I have similarly stopped using antioxidants (and BTB except for a recent revisit as posted above,) and without SMB to contend with, I can usually just carbon filter instead of RO. Nice side benefit. But that might not be germaine to this topic:
Don't forget, the association of gallotannin with low oxygen brewing techniques is purely incidental and restricted to a particular approach popular among homebrewers. None of these substances or methods are used in German low oxygen brewhouses, while gallotannin has a long history in brewing outside of Germany. It was once used as a kettle fining, but that practice was long ago abandoned in flavor of more effective agents. It is still commonly used in the aging tank to bind and help precipitate proteins, enhancing the effectiveness of other clarifiers and filtration. There it also chelates metals accumulated in the process to that point. In an MBAA podcast, Joe F. said that this (just prior to filtration and packaging) is the way to go if you are using it either for clarification or to chelate metals to forestall oxidative staling in packaged beer; he was doubtful that its addition anywhere on the hot side would have any significant effect in these regards, but acknowledged that some people (mainly homebrewers) who lack the ability to incorporate the standard cold side processes might try it in the mash and evaluate it for themselves.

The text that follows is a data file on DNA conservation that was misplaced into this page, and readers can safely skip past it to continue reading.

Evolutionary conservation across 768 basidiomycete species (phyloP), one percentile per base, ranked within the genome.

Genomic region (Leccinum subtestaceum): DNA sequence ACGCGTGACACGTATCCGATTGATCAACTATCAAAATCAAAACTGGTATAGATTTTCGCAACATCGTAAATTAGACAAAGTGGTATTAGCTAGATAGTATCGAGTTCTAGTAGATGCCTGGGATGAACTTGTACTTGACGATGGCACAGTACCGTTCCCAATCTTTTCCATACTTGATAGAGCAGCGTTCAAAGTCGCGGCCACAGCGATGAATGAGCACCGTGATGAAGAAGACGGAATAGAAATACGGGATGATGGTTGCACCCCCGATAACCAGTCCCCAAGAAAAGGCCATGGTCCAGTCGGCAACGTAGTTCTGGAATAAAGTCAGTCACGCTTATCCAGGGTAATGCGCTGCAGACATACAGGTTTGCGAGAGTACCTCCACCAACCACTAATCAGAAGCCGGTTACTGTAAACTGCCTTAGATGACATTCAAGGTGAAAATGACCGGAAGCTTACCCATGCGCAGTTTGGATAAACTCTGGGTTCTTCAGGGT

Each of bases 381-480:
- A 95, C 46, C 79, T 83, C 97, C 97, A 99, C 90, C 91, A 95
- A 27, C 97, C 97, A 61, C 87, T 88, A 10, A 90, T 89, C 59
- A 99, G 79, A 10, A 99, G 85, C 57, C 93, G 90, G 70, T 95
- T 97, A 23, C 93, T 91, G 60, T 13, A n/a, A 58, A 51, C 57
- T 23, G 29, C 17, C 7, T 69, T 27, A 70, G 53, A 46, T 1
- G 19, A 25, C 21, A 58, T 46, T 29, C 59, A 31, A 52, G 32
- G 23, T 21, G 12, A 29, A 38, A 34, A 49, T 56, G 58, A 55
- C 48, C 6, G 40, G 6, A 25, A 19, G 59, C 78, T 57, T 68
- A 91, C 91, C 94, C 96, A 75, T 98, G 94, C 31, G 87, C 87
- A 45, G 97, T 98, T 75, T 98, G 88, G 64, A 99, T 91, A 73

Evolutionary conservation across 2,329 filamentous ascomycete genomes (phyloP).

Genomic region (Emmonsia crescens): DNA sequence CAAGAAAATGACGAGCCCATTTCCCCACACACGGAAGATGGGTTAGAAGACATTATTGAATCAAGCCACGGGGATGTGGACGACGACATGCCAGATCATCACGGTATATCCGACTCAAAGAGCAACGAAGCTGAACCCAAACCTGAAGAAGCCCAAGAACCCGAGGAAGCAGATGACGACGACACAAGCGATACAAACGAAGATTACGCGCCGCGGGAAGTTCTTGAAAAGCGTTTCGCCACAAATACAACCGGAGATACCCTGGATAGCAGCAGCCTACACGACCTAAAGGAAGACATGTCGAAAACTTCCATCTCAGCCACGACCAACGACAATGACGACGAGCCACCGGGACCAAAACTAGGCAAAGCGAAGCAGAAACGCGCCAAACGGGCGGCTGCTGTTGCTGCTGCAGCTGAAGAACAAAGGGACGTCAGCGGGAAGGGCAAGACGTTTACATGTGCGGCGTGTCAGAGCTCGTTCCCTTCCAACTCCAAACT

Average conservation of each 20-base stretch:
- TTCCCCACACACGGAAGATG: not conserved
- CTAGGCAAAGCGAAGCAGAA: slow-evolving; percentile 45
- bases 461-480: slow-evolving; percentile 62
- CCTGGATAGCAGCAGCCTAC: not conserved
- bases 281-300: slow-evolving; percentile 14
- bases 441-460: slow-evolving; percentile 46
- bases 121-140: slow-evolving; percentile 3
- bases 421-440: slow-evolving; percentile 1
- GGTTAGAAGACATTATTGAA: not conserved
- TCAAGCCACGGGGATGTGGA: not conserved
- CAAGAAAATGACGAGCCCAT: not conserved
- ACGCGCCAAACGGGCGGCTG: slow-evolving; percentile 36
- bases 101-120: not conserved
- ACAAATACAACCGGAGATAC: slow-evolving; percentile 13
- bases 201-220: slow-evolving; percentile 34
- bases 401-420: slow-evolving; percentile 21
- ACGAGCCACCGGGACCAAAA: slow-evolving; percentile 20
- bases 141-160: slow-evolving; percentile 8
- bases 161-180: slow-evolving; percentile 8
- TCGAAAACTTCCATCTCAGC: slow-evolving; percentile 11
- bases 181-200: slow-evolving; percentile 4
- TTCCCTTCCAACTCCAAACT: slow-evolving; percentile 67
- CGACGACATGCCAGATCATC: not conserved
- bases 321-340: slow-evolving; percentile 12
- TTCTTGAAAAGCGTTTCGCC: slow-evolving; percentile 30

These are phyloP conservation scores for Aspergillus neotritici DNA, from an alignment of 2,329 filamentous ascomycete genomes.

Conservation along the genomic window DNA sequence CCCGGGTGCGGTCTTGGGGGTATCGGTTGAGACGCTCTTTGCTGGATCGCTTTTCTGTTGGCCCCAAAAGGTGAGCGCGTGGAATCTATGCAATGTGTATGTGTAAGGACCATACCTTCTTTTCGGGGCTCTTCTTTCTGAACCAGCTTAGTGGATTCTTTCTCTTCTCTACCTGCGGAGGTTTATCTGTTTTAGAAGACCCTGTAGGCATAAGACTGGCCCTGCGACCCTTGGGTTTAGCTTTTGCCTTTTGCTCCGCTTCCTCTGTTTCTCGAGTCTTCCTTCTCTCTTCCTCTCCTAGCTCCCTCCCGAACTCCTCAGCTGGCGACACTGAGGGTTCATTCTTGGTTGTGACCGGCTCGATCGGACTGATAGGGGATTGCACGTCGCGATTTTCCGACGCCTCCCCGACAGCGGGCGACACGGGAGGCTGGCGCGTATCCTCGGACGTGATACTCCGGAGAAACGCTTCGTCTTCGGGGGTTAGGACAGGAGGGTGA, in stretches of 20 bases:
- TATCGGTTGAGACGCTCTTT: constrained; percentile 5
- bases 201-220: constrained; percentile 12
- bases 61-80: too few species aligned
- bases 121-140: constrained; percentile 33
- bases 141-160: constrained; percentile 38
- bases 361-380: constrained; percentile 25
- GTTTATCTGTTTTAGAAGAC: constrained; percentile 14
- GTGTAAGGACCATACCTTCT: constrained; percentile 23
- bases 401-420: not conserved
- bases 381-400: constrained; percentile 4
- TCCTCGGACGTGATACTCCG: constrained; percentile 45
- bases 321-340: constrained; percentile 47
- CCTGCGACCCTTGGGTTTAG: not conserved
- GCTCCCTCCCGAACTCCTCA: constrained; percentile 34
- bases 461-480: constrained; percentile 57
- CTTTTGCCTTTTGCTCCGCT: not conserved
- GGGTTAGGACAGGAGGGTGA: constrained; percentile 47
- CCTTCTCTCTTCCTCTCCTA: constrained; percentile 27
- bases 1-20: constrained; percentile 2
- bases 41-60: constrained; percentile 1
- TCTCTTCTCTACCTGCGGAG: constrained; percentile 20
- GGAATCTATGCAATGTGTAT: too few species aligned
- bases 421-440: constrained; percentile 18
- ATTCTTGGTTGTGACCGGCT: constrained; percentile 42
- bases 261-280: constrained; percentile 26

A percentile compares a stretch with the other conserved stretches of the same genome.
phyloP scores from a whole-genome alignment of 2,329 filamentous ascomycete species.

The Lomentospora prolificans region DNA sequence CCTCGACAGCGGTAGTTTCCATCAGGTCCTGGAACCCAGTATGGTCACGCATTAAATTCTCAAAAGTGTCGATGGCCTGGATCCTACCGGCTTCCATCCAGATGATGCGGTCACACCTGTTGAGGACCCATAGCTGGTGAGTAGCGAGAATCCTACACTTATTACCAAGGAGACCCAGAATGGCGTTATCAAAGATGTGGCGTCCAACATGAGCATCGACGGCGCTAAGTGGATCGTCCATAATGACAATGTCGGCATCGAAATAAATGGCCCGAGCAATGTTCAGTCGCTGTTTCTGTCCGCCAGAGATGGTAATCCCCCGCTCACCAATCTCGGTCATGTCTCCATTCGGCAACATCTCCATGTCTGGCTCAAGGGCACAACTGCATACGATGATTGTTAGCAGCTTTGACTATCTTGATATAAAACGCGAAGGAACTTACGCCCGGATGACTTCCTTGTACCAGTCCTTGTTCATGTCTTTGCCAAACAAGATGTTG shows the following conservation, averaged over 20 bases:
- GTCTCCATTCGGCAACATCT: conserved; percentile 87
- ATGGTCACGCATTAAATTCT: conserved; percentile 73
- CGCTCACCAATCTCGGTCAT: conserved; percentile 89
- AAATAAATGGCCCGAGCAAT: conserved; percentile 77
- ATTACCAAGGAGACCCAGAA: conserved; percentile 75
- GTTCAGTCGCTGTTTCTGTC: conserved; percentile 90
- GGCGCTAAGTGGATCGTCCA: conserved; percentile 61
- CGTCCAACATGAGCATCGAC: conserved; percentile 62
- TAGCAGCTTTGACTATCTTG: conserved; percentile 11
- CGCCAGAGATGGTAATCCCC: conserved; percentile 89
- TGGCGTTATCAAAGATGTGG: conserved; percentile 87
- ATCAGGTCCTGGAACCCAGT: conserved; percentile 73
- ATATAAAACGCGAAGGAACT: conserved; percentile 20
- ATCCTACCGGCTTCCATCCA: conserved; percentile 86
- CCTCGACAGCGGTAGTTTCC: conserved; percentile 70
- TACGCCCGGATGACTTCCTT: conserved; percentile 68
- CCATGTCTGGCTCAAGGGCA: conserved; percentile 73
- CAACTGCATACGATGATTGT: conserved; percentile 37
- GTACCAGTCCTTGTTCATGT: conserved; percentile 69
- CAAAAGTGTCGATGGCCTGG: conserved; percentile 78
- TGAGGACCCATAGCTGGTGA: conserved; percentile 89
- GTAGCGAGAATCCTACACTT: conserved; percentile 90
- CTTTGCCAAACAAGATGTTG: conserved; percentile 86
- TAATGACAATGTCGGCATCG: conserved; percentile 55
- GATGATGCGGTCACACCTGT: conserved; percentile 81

So go ahead and try any of this stuff. Then yeah, if you can't tell the difference, don't bother! And if it helps, do tell.